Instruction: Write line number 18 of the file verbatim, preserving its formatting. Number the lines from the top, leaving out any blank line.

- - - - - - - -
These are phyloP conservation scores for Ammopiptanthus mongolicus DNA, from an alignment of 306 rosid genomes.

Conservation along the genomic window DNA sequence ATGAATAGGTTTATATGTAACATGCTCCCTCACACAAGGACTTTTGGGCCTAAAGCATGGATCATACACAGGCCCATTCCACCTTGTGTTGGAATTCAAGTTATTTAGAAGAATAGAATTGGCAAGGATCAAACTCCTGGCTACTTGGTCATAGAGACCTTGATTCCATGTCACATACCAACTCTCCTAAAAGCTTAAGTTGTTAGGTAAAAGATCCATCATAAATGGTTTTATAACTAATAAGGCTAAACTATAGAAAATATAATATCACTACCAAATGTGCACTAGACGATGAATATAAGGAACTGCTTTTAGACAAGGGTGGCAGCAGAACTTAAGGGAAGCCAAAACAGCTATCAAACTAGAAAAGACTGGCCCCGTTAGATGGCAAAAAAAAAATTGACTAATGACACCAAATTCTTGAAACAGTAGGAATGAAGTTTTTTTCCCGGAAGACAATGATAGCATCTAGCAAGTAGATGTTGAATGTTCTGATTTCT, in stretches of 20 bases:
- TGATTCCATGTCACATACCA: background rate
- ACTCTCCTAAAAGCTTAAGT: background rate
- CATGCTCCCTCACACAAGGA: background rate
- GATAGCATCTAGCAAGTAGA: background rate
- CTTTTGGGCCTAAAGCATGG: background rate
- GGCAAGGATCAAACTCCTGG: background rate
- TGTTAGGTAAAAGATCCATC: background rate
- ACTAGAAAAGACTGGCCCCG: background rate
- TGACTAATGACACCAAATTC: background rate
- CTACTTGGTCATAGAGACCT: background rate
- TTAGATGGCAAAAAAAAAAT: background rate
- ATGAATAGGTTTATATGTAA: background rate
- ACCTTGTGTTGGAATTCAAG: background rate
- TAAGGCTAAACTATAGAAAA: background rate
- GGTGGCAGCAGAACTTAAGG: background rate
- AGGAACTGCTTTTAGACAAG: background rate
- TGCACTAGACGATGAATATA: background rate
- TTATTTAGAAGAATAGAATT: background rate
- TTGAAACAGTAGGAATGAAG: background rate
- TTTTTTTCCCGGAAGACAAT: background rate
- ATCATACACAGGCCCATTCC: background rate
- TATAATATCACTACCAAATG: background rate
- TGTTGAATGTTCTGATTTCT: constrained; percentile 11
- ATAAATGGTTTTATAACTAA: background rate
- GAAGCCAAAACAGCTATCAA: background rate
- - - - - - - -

- AGGAACTGCTTTTAGACAAG: background rate